What we can learn from cannibalistic moths
The diet of a food moth consists mainly of cereals, pasta, rice and other dried foods; however, it is little known that they are sometimes cannibals and do not hesitate to eat one another, even their relatives.
This behaviour isn’t uncommon amongst the Indian meal moth when there isn’t enough food and despite it being fairly gruesome behaviour, there is some evidence to prove that this is not because of the species.
The researchers purposefully moved the larvae of the moths to investigate how different conditions can impact their behaviour and specifically their cannibalistic habits. The findings were quite impressive and informative as it was revealed that to reduce cannibalism, the conditions needed to be more crowded.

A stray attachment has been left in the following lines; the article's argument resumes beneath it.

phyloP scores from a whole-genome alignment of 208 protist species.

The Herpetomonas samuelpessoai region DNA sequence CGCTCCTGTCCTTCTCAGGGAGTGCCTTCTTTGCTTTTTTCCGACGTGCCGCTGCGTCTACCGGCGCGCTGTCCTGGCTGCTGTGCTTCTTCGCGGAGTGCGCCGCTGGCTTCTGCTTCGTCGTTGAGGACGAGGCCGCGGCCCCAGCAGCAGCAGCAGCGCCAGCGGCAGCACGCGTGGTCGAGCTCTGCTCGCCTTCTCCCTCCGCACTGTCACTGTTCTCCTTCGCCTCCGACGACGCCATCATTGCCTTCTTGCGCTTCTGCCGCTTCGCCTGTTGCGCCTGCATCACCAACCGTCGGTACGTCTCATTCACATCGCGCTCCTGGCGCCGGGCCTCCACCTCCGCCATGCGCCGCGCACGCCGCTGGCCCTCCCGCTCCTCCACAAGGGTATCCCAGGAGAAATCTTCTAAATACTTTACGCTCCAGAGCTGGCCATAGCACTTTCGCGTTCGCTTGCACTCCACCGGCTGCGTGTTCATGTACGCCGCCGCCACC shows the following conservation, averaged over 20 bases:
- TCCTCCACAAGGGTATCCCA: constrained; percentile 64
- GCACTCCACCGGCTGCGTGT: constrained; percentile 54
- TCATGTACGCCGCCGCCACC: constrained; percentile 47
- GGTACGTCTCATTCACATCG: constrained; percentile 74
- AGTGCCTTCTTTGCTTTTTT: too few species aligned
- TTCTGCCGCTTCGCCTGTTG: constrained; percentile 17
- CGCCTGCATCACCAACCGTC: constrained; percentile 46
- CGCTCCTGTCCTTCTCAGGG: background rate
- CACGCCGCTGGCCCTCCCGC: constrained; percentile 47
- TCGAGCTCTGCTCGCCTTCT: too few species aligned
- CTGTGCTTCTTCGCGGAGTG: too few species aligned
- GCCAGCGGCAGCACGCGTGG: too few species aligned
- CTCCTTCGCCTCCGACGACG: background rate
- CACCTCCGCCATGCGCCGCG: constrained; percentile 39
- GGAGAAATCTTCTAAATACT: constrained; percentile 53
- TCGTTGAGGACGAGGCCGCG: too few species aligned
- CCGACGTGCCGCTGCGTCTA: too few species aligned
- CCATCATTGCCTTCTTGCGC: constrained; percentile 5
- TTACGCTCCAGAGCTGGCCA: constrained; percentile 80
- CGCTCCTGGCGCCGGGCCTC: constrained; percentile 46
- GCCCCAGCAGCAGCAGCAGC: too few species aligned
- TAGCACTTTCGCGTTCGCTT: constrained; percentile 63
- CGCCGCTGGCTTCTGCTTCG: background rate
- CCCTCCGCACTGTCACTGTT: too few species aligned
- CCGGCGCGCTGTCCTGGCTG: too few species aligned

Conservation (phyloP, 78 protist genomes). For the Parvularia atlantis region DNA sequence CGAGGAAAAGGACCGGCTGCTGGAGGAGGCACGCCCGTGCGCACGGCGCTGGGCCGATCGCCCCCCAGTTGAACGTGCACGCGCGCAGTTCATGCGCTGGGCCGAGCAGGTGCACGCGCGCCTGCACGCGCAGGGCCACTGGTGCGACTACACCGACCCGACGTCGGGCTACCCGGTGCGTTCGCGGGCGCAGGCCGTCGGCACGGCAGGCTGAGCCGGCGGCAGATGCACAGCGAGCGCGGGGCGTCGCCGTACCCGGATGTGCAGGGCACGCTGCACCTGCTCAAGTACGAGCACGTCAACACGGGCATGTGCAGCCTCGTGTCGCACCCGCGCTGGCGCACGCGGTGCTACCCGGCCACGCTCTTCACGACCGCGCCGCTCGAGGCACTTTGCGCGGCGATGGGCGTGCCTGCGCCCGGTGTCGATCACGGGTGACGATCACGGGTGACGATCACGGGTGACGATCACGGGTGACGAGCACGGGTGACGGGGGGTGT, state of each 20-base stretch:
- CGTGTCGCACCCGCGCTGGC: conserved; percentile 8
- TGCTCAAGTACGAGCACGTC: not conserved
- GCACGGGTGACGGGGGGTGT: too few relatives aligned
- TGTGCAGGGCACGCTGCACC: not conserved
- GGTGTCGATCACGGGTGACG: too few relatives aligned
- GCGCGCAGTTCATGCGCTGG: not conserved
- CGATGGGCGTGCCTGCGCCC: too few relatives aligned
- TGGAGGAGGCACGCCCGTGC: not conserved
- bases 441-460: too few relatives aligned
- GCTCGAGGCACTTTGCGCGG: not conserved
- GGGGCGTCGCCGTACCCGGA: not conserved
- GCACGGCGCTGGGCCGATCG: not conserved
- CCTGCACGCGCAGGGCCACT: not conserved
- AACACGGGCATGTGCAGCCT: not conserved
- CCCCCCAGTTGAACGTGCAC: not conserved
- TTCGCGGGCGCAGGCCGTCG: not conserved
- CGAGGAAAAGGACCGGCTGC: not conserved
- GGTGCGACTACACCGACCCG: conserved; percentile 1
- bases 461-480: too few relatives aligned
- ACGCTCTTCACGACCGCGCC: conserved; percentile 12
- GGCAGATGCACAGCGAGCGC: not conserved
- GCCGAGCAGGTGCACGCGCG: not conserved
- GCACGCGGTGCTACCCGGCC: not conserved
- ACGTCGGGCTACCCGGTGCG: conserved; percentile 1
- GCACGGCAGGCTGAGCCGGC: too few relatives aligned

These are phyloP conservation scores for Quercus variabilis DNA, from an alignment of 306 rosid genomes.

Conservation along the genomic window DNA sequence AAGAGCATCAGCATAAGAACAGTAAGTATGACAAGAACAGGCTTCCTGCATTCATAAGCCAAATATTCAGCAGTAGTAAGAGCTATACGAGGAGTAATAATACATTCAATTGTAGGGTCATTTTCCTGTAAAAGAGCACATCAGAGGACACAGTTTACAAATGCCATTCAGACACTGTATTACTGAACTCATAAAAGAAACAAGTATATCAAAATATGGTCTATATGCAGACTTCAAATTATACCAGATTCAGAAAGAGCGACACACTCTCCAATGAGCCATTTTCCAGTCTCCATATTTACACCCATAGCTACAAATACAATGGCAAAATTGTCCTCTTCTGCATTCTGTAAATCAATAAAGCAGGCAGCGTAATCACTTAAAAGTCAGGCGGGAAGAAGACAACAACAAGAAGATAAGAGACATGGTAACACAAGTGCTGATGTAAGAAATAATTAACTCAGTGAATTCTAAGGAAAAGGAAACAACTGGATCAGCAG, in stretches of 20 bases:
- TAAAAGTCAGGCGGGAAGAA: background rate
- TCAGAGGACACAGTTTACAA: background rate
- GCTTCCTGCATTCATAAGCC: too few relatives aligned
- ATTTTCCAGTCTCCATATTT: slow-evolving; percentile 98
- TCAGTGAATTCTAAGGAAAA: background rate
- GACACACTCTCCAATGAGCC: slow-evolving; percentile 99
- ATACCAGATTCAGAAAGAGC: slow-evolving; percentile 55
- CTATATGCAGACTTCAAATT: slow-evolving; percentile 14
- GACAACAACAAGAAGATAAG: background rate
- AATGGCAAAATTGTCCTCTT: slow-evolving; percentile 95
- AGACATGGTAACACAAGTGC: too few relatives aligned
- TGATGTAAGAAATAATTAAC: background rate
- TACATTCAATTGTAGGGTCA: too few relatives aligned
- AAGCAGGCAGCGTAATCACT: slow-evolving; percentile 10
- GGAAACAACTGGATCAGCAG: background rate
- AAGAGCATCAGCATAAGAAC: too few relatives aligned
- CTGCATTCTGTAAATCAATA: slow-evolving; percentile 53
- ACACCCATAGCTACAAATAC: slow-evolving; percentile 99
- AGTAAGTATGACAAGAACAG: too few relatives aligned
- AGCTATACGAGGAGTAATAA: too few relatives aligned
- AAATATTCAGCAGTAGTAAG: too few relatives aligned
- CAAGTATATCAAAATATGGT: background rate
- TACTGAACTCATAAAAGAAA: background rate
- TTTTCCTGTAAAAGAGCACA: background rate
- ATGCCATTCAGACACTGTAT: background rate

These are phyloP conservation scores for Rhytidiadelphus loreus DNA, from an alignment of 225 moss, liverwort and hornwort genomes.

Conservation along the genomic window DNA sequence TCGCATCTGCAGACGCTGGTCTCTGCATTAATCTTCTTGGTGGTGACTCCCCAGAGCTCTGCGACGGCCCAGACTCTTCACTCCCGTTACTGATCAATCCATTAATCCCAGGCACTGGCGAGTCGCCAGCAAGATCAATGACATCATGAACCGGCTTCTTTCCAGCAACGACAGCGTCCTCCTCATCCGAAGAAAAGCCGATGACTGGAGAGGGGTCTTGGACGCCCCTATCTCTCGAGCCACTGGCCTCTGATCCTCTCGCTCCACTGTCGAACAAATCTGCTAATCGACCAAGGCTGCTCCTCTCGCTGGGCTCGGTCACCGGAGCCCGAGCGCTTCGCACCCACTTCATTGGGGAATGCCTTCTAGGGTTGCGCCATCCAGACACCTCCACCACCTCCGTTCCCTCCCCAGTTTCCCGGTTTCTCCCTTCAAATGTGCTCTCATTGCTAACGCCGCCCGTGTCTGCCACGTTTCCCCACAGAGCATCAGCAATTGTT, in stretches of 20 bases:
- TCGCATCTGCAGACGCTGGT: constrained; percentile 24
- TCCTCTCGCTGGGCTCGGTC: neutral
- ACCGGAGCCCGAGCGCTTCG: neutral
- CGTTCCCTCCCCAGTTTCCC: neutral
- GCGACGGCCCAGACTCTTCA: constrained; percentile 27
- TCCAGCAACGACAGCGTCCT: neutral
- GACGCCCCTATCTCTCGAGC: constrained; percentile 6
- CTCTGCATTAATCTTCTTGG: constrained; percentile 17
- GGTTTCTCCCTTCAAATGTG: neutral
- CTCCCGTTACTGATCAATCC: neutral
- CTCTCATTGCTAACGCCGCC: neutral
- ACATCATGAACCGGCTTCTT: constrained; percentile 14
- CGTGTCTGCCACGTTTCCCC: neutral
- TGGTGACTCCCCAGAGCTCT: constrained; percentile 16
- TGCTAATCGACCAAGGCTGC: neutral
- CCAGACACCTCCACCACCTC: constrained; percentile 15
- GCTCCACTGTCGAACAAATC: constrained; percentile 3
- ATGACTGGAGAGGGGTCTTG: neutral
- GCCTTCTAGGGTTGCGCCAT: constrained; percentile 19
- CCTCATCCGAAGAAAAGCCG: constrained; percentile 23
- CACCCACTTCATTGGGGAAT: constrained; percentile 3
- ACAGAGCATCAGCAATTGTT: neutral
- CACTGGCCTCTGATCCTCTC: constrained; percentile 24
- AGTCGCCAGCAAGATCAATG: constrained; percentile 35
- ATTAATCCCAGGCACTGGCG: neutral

“Families that were highly cannibalistic just didn’t do well in that system,” explains Volker Rudolf, a biologist from Rice University.
“Families that were less cannibalistic had much less mortality and produced more offspring.”
This supports a previous theory that stated that when animals have much more contact with one another, the rate of cannibalism becomes hugely reduced. This is believed to be because it would not be in their interest to eat your offspring and this is much more likely to happen in cramped conditions.